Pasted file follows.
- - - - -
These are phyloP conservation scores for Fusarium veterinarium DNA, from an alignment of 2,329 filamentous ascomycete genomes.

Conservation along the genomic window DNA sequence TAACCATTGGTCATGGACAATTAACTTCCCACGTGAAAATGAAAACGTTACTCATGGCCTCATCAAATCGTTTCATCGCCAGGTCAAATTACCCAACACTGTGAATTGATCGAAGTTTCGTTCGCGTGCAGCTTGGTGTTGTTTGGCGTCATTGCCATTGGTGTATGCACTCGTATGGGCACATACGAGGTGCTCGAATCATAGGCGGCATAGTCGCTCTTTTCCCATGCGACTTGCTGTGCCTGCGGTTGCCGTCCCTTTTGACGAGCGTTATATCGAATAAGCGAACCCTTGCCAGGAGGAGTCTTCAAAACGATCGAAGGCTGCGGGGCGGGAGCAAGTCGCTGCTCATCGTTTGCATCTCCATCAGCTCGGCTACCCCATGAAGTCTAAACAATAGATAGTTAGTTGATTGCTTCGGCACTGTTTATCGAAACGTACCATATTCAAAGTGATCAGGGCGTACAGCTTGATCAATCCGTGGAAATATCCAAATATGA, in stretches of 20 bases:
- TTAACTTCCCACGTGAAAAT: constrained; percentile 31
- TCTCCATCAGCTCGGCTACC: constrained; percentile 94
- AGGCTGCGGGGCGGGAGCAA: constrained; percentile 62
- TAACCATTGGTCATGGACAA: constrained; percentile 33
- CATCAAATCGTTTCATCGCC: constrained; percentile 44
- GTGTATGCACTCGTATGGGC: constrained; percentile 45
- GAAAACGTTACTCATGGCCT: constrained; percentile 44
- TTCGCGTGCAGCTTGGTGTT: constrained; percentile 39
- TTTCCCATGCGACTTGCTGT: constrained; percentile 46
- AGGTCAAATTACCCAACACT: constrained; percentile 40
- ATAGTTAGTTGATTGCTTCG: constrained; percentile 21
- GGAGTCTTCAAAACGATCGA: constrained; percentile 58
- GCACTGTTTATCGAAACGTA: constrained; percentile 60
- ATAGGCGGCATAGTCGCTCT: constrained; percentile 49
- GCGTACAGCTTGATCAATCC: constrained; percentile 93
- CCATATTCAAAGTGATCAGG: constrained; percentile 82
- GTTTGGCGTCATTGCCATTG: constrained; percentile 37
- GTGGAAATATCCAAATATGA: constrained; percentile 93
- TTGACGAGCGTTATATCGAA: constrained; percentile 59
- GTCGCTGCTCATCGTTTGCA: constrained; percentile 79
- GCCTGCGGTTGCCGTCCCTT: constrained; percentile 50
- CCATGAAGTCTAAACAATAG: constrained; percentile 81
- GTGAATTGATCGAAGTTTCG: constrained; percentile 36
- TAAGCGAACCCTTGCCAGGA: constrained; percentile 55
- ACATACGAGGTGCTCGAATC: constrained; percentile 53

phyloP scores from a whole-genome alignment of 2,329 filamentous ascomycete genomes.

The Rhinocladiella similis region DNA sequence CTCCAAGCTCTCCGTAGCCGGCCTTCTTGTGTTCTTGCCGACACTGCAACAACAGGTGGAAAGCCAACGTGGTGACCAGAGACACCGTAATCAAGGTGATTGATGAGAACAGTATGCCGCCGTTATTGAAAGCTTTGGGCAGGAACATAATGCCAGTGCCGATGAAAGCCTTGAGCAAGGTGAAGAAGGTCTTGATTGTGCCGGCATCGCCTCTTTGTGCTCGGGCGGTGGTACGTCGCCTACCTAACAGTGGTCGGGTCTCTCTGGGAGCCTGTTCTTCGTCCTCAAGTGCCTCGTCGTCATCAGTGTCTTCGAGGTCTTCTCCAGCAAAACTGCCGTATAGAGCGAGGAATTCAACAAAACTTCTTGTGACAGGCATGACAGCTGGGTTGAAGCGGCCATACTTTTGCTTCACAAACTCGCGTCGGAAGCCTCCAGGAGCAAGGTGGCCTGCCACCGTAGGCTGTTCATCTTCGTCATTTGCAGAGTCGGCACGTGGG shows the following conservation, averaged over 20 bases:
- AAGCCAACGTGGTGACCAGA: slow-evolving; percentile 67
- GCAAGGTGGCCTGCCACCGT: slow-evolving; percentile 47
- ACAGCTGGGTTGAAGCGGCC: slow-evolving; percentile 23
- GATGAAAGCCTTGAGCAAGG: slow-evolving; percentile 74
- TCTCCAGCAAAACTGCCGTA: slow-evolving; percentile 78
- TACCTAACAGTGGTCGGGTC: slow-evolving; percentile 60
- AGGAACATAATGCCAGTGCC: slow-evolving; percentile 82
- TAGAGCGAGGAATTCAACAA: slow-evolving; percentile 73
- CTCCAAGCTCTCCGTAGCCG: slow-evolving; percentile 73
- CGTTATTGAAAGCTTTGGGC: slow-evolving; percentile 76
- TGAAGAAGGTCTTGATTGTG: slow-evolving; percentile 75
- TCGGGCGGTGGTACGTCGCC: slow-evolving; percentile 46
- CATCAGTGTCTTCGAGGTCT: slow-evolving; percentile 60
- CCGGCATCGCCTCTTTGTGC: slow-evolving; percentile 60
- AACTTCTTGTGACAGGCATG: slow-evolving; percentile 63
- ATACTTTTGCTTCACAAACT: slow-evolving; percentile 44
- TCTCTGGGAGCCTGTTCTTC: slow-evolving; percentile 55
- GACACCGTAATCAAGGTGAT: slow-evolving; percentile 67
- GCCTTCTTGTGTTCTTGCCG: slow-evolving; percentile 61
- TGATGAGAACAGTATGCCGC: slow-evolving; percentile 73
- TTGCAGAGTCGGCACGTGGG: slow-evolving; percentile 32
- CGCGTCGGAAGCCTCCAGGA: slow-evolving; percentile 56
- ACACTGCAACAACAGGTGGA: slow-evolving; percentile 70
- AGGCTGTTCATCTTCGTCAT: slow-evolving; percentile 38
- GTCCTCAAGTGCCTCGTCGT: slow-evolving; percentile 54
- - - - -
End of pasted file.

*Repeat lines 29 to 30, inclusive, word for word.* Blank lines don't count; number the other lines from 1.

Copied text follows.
The Rhinocladiella similis region DNA sequence CTCCAAGCTCTCCGTAGCCGGCCTTCTTGTGTTCTTGCCGACACTGCAACAACAGGTGGAAAGCCAACGTGGTGACCAGAGACACCGTAATCAAGGTGATTGATGAGAACAGTATGCCGCCGTTATTGAAAGCTTTGGGCAGGAACATAATGCCAGTGCCGATGAAAGCCTTGAGCAAGGTGAAGAAGGTCTTGATTGTGCCGGCATCGCCTCTTTGTGCTCGGGCGGTGGTACGTCGCCTACCTAACAGTGGTCGGGTCTCTCTGGGAGCCTGTTCTTCGTCCTCAAGTGCCTCGTCGTCATCAGTGTCTTCGAGGTCTTCTCCAGCAAAACTGCCGTATAGAGCGAGGAATTCAACAAAACTTCTTGTGACAGGCATGACAGCTGGGTTGAAGCGGCCATACTTTTGCTTCACAAACTCGCGTCGGAAGCCTCCAGGAGCAAGGTGGCCTGCCACCGTAGGCTGTTCATCTTCGTCATTTGCAGAGTCGGCACGTGGG shows the following conservation, averaged over 20 bases:
- AAGCCAACGTGGTGACCAGA: slow-evolving; percentile 67